There is a certain feeling of urgency that accompanies the urge to binge, as was described in Tip #4. While there are strategies of self-removal that will help to physically distance yourself from an unsafe situation, you can also work toward reshaping thought processes that contribute to impulsive binge eating. Sometimes when we feel as though we must binge right this second, it can be helpful to remind yourself that the food isn’t going anywhere. This may sound counter-intuitive: why would I encourage myself to binge at a later date? But what this alternative intellectual approach reminds us of is that while the urges might feel particularly strong in the present moment, you can always act on them later. You don’t have to binge yet. Maybe a binge actually sounds like a really great idea right now: so good that you might stop at nothing to indulge in it. When this overpowering voice tells you that now is the only time to binge eat, remind yourself that the food will be there tomorrow. This way, you can at least give yourself the chance to experience feelings of discomfort in a productive way and sleep on it, knowing that if these positive coping mechanisms fail, then you have the option to try something else later. If you can remind yourself of this enough and make it to bed binge-free, you will surely wake up feeling relieved of yesterday’s urges and proud of your ability to overcome them. Procrastination is key when it comes to binge eating!
Tip #6: Join a support group
One of the most challenging aspects of binge eating is the immense self-loathing and shame that it instills within us. Although you may feel helpless and alone in your many attempts to stop the cycle, rest assured that you are one of thousands who grapple with the inability to single-handedly overcome binge eating. Talking about these feelings of guilt and shame and discussing effective treatment methods in a group setting will not only grant you the encouragement of others, but it will also free you from the burden of hiding your pain from the rest of the world. Binge eating is a disorder, one that you are neither responsible for nor required to disarm on your own. Practicing self-compassion with like-minded individuals who share your experience is a crucial component of recovery, so that when urges arise you have reliable and knowledgeable people to call on for support.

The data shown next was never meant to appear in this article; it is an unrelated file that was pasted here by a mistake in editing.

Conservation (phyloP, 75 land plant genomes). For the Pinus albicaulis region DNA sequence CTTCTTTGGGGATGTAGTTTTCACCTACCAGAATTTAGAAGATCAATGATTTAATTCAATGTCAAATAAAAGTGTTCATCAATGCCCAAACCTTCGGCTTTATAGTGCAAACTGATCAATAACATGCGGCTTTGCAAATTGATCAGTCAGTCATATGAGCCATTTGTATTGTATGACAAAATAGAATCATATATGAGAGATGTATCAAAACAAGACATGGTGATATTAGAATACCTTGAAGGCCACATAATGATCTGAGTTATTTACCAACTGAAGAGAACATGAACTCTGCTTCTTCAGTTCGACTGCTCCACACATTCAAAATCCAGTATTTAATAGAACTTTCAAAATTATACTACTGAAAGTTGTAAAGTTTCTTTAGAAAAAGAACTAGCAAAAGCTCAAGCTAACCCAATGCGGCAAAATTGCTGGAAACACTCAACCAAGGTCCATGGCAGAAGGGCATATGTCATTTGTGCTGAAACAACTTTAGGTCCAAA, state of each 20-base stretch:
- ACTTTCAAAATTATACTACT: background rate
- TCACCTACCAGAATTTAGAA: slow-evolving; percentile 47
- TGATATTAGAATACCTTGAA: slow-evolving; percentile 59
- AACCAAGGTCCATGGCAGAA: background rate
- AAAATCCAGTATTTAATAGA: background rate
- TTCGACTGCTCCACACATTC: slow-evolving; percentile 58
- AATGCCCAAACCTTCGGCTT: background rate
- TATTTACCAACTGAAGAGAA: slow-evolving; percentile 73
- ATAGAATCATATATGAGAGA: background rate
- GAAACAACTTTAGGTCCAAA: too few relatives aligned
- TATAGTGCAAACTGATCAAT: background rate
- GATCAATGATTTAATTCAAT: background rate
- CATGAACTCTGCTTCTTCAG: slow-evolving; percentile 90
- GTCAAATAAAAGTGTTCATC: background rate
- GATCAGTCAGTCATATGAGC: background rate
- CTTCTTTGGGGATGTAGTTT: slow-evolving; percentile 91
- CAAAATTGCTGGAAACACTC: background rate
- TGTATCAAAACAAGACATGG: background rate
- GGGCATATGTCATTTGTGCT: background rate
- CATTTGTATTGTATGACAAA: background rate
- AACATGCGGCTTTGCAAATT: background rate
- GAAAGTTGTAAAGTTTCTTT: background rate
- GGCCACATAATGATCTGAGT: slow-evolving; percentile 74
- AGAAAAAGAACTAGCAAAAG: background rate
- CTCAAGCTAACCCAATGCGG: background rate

- Keep Food Out of Your Bedroom: It is important to keep your spaces separate – kitchen for eating and bedroom for sleeping and relaxing. If you have a tendency to snack in bed, you may begin to subconsciously associate binges with what should be a restful space, which will only trigger binging urges. So, make your bedroom a sanctuary and stick to sit-down meals.2. Exercise Regularly: A healthy workout routine and daily movement goal will not only promote your overall health, but it will also provide you with feel-good endorphins that can improve your self-esteem. Re-introducing exercise into your life as a practice of selfcare can replace former binging sprees and supply you with alternative outlets for stress management.
- Exercise Regularly: A healthy workout routine and daily movement goal will not only
promote your overall health, but it will also provide you with feel-good endorphins that
can improve your self-esteem. Re-introducing exercise into your life as a practice of selfcare can replace former binging sprees and supply you with alternative outlets for stress
- Buy Feel-Good Foods: Incorporating foods that not only taste good, but also nourish your body will allow you to reshape your relationship with eating. No longer will food feel like a punishment. By investing time into preparing meals and discovering ways to experiment with food, you might actually find pleasure in establishing healthy eating habits. Food is fun!
- Write About It: Journaling is a preventative tool that can be implemented in a multitude of ways, including food logging, trigger identification, and self-exploration. When thoughts begin to clutter your brain, try writing them down on a piece of paper. Regardless of whether or not you intend to read it afterwards, brain-dumping can help you make sense of overwhelming emotions and clear your mind.
-Written by Madeleine Sopel, intern